Situated in a beautiful bay, El Puertito is one of the few remaining authentic coastal villages in the municipality of Adeje. The village itself reminds me of how La Caleta looked when I first moved to the island. Back then, in the '90s, La Caleta had only a handful of simple fishermen's houses and a few excellent seafood restaurants.
An alarming newspaper article reported an upcoming construction project to transform El Puertito into yet another tourist resort. As if enough damage hasn't already been done to Adeje's coastline. Nothing against tourism, of course; after all, I make my living from it. But have you ever seen Adeje's coastline from the water?
Since I wanted to learn more about this project, I immediately embarked on a mission. Armed with a camera and walking stick, I set out on the beautiful sandy path that connects La Caleta with El Puertito.
For the more experienced hikers among you, this trail is categorized as 'Easy' on Wikiloc. I'd personally rate it as 'Moderate' since there's a bit of climbing and scrambling along the way. I was glad I had my walking stick with me.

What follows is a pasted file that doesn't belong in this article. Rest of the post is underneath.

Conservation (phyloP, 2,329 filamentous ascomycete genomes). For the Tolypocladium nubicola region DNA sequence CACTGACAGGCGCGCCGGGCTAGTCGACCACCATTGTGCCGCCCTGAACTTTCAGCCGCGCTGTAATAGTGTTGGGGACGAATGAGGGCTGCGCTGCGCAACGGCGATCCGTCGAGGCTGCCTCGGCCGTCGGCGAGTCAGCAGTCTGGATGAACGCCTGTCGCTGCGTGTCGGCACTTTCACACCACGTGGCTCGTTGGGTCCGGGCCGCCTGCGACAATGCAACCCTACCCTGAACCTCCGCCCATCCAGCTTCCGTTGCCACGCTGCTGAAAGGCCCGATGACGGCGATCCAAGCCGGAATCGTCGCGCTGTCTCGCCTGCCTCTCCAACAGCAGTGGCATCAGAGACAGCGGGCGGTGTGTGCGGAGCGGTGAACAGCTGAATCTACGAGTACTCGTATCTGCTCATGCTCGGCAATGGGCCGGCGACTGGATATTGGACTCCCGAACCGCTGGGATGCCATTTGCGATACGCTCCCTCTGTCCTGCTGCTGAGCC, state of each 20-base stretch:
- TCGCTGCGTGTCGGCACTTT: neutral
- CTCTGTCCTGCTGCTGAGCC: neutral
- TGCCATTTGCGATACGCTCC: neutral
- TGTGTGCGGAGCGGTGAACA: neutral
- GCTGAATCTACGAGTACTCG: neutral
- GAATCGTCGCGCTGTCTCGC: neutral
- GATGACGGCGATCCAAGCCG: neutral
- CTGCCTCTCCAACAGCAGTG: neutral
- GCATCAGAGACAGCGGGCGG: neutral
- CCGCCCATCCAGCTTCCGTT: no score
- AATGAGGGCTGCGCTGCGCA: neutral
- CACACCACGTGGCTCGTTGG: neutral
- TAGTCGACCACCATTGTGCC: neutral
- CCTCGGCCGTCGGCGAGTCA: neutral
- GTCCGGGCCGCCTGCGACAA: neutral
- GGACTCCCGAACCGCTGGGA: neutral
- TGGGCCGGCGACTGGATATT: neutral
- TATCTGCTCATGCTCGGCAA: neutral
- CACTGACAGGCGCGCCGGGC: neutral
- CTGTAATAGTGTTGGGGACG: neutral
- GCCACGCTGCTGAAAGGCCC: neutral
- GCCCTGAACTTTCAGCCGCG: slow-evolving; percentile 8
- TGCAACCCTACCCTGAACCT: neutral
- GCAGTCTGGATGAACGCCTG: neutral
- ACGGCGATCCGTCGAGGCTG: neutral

Arriving in El Puertito, luckily no bulldozers or cranes were to be seen. Business as usual: a sleepy village located in one of the most beautiful bays of the south coast.
The bay itself is perfect for snorkeling and is a popular spot for local diving clubs. The crystal-clear waters offer stunning underwater visibility. Until recently, it was also known for the presence of a few sea turtles. However, I haven't been snorkeling there since the COVID-19 pandemic, and insiders suggest that the turtles have disappeared.
Whether the turtles will ever return is the question. Because if the project goes ahead, I can imagine that the bay will be so overrun with tourists that the turtles would rather find another spot.
I have meanwhile found an article from 2014, the year the project was first announced. What do the inhabitants of the village themselves think about the planned changes? No idea. The construction project states that it should only bring benefits to the village. Such as better electricity supply, extension of the beach, a bicycle path, a walking path and expensive villas. What the latter benefits the 33 inhabitants of the village is a big question mark.
Whether the plan still stands and when it will be executed...only time can tell.
All pretty nice on paper, but it's a shame that a piece of authentic Tenerife is swallowed up to make way for 'prosperity'.
Well, maybe I'm getting nostalgic. Fortunately, heading more to the north, there are still plenty of quaint coastal villages where time has stood still. So, there's still hope!
Until then: stay safe and ¡Hasta Pronto!
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